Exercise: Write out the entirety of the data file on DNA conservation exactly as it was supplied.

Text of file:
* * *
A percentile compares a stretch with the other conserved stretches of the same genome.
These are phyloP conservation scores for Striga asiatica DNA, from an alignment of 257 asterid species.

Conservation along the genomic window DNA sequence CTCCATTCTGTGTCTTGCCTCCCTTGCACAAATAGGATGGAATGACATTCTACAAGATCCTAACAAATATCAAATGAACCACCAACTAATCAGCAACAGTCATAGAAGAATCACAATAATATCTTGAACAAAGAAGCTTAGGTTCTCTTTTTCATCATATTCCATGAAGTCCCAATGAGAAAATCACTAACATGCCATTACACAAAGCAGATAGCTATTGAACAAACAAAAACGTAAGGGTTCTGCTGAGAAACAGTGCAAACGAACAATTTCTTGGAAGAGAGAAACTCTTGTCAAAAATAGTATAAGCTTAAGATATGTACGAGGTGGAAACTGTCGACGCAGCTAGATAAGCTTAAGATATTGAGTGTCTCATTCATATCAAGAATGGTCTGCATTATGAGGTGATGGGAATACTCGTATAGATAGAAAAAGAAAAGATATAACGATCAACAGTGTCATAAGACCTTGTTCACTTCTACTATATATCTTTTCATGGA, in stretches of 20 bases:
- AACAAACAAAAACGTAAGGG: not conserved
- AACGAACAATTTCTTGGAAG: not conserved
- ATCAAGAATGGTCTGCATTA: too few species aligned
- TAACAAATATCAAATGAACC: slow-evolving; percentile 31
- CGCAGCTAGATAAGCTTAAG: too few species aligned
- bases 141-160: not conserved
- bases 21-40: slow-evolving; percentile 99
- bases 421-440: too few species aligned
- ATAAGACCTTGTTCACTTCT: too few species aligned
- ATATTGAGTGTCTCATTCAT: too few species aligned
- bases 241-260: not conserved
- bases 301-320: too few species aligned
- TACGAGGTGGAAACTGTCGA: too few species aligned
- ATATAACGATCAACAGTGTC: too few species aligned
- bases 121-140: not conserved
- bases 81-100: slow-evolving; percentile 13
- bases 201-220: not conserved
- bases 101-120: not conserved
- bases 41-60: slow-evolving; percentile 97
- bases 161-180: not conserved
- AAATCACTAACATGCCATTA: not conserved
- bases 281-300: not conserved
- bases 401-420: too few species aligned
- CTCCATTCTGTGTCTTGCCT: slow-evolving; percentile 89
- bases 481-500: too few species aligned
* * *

A percentile compares a stretch with the other conserved stretches of the same genome.
These are phyloP conservation scores for Striga asiatica DNA, from an alignment of 257 asterid species.

Conservation along the genomic window DNA sequence CTCCATTCTGTGTCTTGCCTCCCTTGCACAAATAGGATGGAATGACATTCTACAAGATCCTAACAAATATCAAATGAACCACCAACTAATCAGCAACAGTCATAGAAGAATCACAATAATATCTTGAACAAAGAAGCTTAGGTTCTCTTTTTCATCATATTCCATGAAGTCCCAATGAGAAAATCACTAACATGCCATTACACAAAGCAGATAGCTATTGAACAAACAAAAACGTAAGGGTTCTGCTGAGAAACAGTGCAAACGAACAATTTCTTGGAAGAGAGAAACTCTTGTCAAAAATAGTATAAGCTTAAGATATGTACGAGGTGGAAACTGTCGACGCAGCTAGATAAGCTTAAGATATTGAGTGTCTCATTCATATCAAGAATGGTCTGCATTATGAGGTGATGGGAATACTCGTATAGATAGAAAAAGAAAAGATATAACGATCAACAGTGTCATAAGACCTTGTTCACTTCTACTATATATCTTTTCATGGA, in stretches of 20 bases:
- AACAAACAAAAACGTAAGGG: not conserved
- AACGAACAATTTCTTGGAAG: not conserved
- ATCAAGAATGGTCTGCATTA: too few species aligned
- TAACAAATATCAAATGAACC: slow-evolving; percentile 31
- CGCAGCTAGATAAGCTTAAG: too few species aligned
- bases 141-160: not conserved
- bases 21-40: slow-evolving; percentile 99
- bases 421-440: too few species aligned
- ATAAGACCTTGTTCACTTCT: too few species aligned
- ATATTGAGTGTCTCATTCAT: too few species aligned
- bases 241-260: not conserved
- bases 301-320: too few species aligned
- TACGAGGTGGAAACTGTCGA: too few species aligned
- ATATAACGATCAACAGTGTC: too few species aligned
- bases 121-140: not conserved
- bases 81-100: slow-evolving; percentile 13
- bases 201-220: not conserved
- bases 101-120: not conserved
- bases 41-60: slow-evolving; percentile 97
- bases 161-180: not conserved
- AAATCACTAACATGCCATTA: not conserved
- bases 281-300: not conserved
- bases 401-420: too few species aligned
- CTCCATTCTGTGTCTTGCCT: slow-evolving; percentile 89
- bases 481-500: too few species aligned